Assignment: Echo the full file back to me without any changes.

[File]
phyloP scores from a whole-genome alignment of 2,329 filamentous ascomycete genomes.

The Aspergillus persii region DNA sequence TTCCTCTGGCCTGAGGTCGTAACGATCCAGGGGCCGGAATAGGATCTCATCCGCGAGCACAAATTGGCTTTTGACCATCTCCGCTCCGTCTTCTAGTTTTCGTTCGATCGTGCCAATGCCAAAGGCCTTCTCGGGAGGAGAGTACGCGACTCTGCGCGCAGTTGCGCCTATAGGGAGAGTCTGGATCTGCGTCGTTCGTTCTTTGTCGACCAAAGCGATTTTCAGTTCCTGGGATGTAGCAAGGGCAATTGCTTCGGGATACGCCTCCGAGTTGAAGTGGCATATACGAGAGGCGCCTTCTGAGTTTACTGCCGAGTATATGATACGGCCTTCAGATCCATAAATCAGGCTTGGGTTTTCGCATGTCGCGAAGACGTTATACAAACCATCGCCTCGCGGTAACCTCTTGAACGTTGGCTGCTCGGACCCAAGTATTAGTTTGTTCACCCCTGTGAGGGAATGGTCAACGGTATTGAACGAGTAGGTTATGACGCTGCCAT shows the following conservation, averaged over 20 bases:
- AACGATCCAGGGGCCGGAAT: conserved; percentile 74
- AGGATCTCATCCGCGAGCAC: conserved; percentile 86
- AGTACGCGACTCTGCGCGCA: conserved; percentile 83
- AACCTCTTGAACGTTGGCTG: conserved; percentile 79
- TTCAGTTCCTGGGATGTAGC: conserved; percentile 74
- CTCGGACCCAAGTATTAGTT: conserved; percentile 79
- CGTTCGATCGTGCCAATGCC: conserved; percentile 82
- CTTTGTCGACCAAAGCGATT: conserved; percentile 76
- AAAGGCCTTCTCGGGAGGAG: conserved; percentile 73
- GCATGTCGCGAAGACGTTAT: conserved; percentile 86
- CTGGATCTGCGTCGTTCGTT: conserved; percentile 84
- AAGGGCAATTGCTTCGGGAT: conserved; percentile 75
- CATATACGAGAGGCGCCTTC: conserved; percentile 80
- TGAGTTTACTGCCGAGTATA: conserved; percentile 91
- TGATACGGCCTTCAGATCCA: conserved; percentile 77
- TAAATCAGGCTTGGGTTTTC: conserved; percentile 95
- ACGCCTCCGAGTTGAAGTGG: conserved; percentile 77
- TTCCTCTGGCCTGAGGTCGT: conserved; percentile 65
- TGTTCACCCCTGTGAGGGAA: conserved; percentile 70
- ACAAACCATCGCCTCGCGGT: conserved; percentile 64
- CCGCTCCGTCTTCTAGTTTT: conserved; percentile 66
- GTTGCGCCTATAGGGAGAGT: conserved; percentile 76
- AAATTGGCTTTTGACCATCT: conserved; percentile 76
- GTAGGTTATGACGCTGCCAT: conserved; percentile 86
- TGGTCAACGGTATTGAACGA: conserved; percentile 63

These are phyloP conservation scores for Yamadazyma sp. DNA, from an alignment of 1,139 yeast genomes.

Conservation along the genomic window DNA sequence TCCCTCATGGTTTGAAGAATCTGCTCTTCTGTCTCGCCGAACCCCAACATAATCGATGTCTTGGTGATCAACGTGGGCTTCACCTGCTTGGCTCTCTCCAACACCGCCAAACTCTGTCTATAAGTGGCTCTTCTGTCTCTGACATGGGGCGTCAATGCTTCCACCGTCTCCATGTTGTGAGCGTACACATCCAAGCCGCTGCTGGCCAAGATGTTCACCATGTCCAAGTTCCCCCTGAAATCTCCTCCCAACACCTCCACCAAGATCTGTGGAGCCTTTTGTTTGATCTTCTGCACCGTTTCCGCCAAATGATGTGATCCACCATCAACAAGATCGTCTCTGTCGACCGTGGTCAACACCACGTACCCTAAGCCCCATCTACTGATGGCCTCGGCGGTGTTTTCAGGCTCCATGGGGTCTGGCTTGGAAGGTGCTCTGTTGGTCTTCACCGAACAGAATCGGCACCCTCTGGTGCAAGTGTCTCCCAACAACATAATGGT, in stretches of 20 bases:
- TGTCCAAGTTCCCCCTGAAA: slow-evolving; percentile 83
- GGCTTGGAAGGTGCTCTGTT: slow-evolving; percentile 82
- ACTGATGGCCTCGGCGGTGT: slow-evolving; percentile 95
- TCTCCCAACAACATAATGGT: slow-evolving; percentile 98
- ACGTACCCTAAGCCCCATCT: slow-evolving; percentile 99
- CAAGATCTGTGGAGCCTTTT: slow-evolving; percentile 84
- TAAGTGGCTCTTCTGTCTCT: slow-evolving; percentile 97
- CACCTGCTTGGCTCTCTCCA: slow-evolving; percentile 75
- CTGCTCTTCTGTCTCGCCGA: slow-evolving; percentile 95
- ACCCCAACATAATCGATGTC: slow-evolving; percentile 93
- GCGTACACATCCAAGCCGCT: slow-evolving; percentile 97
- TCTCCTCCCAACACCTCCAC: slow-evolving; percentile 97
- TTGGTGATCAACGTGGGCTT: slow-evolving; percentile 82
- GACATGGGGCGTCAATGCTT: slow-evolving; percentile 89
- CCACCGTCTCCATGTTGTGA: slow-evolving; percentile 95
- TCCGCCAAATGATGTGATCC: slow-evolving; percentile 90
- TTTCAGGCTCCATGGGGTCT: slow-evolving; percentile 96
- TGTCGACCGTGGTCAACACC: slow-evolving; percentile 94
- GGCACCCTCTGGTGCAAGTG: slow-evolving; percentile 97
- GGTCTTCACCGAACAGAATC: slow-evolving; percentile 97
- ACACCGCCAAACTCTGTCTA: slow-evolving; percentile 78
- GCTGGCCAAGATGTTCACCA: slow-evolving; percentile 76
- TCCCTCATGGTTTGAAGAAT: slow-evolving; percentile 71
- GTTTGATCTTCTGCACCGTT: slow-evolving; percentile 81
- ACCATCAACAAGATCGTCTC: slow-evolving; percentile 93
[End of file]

phyloP scores from a whole-genome alignment of 2,329 filamentous ascomycete genomes.

The Aspergillus persii region DNA sequence TTCCTCTGGCCTGAGGTCGTAACGATCCAGGGGCCGGAATAGGATCTCATCCGCGAGCACAAATTGGCTTTTGACCATCTCCGCTCCGTCTTCTAGTTTTCGTTCGATCGTGCCAATGCCAAAGGCCTTCTCGGGAGGAGAGTACGCGACTCTGCGCGCAGTTGCGCCTATAGGGAGAGTCTGGATCTGCGTCGTTCGTTCTTTGTCGACCAAAGCGATTTTCAGTTCCTGGGATGTAGCAAGGGCAATTGCTTCGGGATACGCCTCCGAGTTGAAGTGGCATATACGAGAGGCGCCTTCTGAGTTTACTGCCGAGTATATGATACGGCCTTCAGATCCATAAATCAGGCTTGGGTTTTCGCATGTCGCGAAGACGTTATACAAACCATCGCCTCGCGGTAACCTCTTGAACGTTGGCTGCTCGGACCCAAGTATTAGTTTGTTCACCCCTGTGAGGGAATGGTCAACGGTATTGAACGAGTAGGTTATGACGCTGCCAT shows the following conservation, averaged over 20 bases:
- AACGATCCAGGGGCCGGAAT: conserved; percentile 74
- AGGATCTCATCCGCGAGCAC: conserved; percentile 86
- AGTACGCGACTCTGCGCGCA: conserved; percentile 83
- AACCTCTTGAACGTTGGCTG: conserved; percentile 79
- TTCAGTTCCTGGGATGTAGC: conserved; percentile 74
- CTCGGACCCAAGTATTAGTT: conserved; percentile 79
- CGTTCGATCGTGCCAATGCC: conserved; percentile 82
- CTTTGTCGACCAAAGCGATT: conserved; percentile 76
- AAAGGCCTTCTCGGGAGGAG: conserved; percentile 73
- GCATGTCGCGAAGACGTTAT: conserved; percentile 86
- CTGGATCTGCGTCGTTCGTT: conserved; percentile 84
- AAGGGCAATTGCTTCGGGAT: conserved; percentile 75
- CATATACGAGAGGCGCCTTC: conserved; percentile 80
- TGAGTTTACTGCCGAGTATA: conserved; percentile 91
- TGATACGGCCTTCAGATCCA: conserved; percentile 77
- TAAATCAGGCTTGGGTTTTC: conserved; percentile 95
- ACGCCTCCGAGTTGAAGTGG: conserved; percentile 77
- TTCCTCTGGCCTGAGGTCGT: conserved; percentile 65
- TGTTCACCCCTGTGAGGGAA: conserved; percentile 70
- ACAAACCATCGCCTCGCGGT: conserved; percentile 64
- CCGCTCCGTCTTCTAGTTTT: conserved; percentile 66
- GTTGCGCCTATAGGGAGAGT: conserved; percentile 76
- AAATTGGCTTTTGACCATCT: conserved; percentile 76
- GTAGGTTATGACGCTGCCAT: conserved; percentile 86
- TGGTCAACGGTATTGAACGA: conserved; percentile 63

These are phyloP conservation scores for Yamadazyma sp. DNA, from an alignment of 1,139 yeast genomes.

Conservation along the genomic window DNA sequence TCCCTCATGGTTTGAAGAATCTGCTCTTCTGTCTCGCCGAACCCCAACATAATCGATGTCTTGGTGATCAACGTGGGCTTCACCTGCTTGGCTCTCTCCAACACCGCCAAACTCTGTCTATAAGTGGCTCTTCTGTCTCTGACATGGGGCGTCAATGCTTCCACCGTCTCCATGTTGTGAGCGTACACATCCAAGCCGCTGCTGGCCAAGATGTTCACCATGTCCAAGTTCCCCCTGAAATCTCCTCCCAACACCTCCACCAAGATCTGTGGAGCCTTTTGTTTGATCTTCTGCACCGTTTCCGCCAAATGATGTGATCCACCATCAACAAGATCGTCTCTGTCGACCGTGGTCAACACCACGTACCCTAAGCCCCATCTACTGATGGCCTCGGCGGTGTTTTCAGGCTCCATGGGGTCTGGCTTGGAAGGTGCTCTGTTGGTCTTCACCGAACAGAATCGGCACCCTCTGGTGCAAGTGTCTCCCAACAACATAATGGT, in stretches of 20 bases:
- TGTCCAAGTTCCCCCTGAAA: slow-evolving; percentile 83
- GGCTTGGAAGGTGCTCTGTT: slow-evolving; percentile 82
- ACTGATGGCCTCGGCGGTGT: slow-evolving; percentile 95
- TCTCCCAACAACATAATGGT: slow-evolving; percentile 98
- ACGTACCCTAAGCCCCATCT: slow-evolving; percentile 99
- CAAGATCTGTGGAGCCTTTT: slow-evolving; percentile 84
- TAAGTGGCTCTTCTGTCTCT: slow-evolving; percentile 97
- CACCTGCTTGGCTCTCTCCA: slow-evolving; percentile 75
- CTGCTCTTCTGTCTCGCCGA: slow-evolving; percentile 95
- ACCCCAACATAATCGATGTC: slow-evolving; percentile 93
- GCGTACACATCCAAGCCGCT: slow-evolving; percentile 97
- TCTCCTCCCAACACCTCCAC: slow-evolving; percentile 97
- TTGGTGATCAACGTGGGCTT: slow-evolving; percentile 82
- GACATGGGGCGTCAATGCTT: slow-evolving; percentile 89
- CCACCGTCTCCATGTTGTGA: slow-evolving; percentile 95
- TCCGCCAAATGATGTGATCC: slow-evolving; percentile 90
- TTTCAGGCTCCATGGGGTCT: slow-evolving; percentile 96
- TGTCGACCGTGGTCAACACC: slow-evolving; percentile 94
- GGCACCCTCTGGTGCAAGTG: slow-evolving; percentile 97
- GGTCTTCACCGAACAGAATC: slow-evolving; percentile 97
- ACACCGCCAAACTCTGTCTA: slow-evolving; percentile 78
- GCTGGCCAAGATGTTCACCA: slow-evolving; percentile 76
- TCCCTCATGGTTTGAAGAAT: slow-evolving; percentile 71
- GTTTGATCTTCTGCACCGTT: slow-evolving; percentile 81
- ACCATCAACAAGATCGTCTC: slow-evolving; percentile 93